• Don't return from the function early. This is the worst thing you can do.

    If you handle an unexpected value by returning something you make up, you really are creating a bug. Made-up data is now propagating further through the codebase. You either end up with an exception deeper down in call chain where it becomes harder to debug, or you end up with something worse: a seemingly functional program which delivers bogus data.

    You may think you can avoid returning something made-up by using a plain return statement. But if you do that in case of a function that really needs to return a result, you are implicitly returning None (in Python) or undefined (in JavaScript). This is the same as returning made-up value: this value will likely be used later on, and you'll either get a harder to debug error later on, or bogus results.

    It might seem like we did such a plain return in case of the date validation function; we got a None and we handled it by returning early.

    But in the case of the date validation function, None was according to our requirements expected input, just an exceptional case where the normal case was date input. And a validation function like this has no return value at all, and can stop validating right away as soon as the input is judged valid, so returning early is fine.

  • Don't overuse print statements.

    You could use a print statement to print out arguments, so you can see whether they are unexpected by reading the output.

    Using print is a totally legitimate debugging strategy, but make sure the print is removed from your code after you're done debugging!

    You don't want to clutter up your code with a lot of print statements. You'll get a lot of output that will be hard to understand.

    While print is quick and appropriate sometimes, do consider learning a debugger tool for your language as it can help a lot for more complex cases. For Python the built-in debugger is pdb for instance.

  • Don't log everything.

    Logging for debugging purposes is the advanced form of using print statements. At least it doesn't clutter the standard output. But logging is still clutter in the code. And if you fill log files with a lot of debugging information, it will still be hard to find out whether, if anything, is really wrong.

    Logging is very useful, but I prefer logging to be application-appropriate, not to help debug the program flow. If I want to debug program flow I use a debugger or a bunch of throw-away print statements.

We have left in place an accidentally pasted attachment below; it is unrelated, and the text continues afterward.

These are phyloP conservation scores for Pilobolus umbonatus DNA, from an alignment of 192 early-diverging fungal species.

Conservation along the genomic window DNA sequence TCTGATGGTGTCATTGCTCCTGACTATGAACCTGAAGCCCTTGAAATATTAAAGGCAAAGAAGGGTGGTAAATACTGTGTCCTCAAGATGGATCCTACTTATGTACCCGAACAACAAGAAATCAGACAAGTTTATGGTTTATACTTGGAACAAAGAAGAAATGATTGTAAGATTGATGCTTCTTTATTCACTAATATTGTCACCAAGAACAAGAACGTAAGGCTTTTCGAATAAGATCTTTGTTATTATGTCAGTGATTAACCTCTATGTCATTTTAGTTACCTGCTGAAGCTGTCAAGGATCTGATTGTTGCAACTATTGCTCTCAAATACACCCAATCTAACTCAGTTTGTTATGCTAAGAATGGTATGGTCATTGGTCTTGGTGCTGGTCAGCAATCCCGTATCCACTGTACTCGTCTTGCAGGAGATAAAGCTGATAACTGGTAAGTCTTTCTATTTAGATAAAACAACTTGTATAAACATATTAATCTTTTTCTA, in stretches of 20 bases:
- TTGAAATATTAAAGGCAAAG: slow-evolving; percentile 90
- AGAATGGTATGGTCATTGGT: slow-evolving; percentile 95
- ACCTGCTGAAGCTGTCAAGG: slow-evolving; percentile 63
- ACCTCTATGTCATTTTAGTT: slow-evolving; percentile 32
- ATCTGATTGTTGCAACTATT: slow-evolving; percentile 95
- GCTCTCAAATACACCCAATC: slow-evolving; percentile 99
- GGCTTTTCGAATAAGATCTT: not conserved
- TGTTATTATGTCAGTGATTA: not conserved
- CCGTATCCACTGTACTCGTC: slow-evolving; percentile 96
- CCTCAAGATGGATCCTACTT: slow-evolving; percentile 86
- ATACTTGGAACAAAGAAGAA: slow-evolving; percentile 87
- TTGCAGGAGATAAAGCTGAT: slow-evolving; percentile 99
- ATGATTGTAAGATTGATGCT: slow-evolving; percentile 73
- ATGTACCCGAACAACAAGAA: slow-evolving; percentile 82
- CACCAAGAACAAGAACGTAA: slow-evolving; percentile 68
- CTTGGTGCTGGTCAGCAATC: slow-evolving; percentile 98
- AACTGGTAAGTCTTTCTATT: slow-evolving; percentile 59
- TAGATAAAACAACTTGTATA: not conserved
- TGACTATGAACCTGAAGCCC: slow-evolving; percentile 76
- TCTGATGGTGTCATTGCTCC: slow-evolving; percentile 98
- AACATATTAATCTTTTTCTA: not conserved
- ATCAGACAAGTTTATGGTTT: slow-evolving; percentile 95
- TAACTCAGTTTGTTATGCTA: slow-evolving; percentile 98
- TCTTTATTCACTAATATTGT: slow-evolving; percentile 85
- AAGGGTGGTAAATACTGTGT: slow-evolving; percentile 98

Of course there are exceptions to this rule; you might for instance want to log debugging information if a bug is hard to find and turns up in production. But use it in moderation, only when necessary.

  • Don't print or log and then return early with a made up value.

    You can print or log some diagnostic information (the value of arguments, say) and then return early with a made-up value.

    The impulse to want to get diagnostics is correct. The impulse to stop going further is also correct. But returning with a made-up value is still wrong -- and you aren't really stopping your program anyway.

    If you return with a made-up value, your program will continue and will likely log some more information. But since you've returned a made-up value, everything logged after this case is nonsense; there's no point in continuing.

    You could instead print diagnostics and do an early exit (sys.exit() in Python). Instead, if your language lets you do it, just throw an exception.

  • Throw an exception.

    If you feel you need to handle an unexpected case, throw an exception. In Python you can throw a basic exception like this:

    if value == 0:
      raise Exception("Something went wrong")

    But of course it makes sense to use more specific exceptions when you can:

    if not isinstance(value, basestring):
        raise TypeError("Expected string, not %r" % value)

    Sometimes you need to make up new exceptions specific to your library or application as none of the built-in ones is appropriate:

    class WorkflowError(Exception):
    # ...
    if invalid(workflow_state):
        raise WorkflowError("Invalid workflow state: %s" % workflow_state)

    Exceptions do the right stuff automatically:

    • bail out early when you can't handle something.
    • give diagnostic information in the form of a message and a traceback of the function call chain.
    • allow you to handle them after all if you want.
  • Do nothing.

    Doing nothing is often the right impulse.

    In the case of unexpected input, I can often rely on the language to fail with an exception anyway in the appropriate spot.

Next time we'll consider a way to avoid having to scatter guard clauses throughout our codebase: normalization.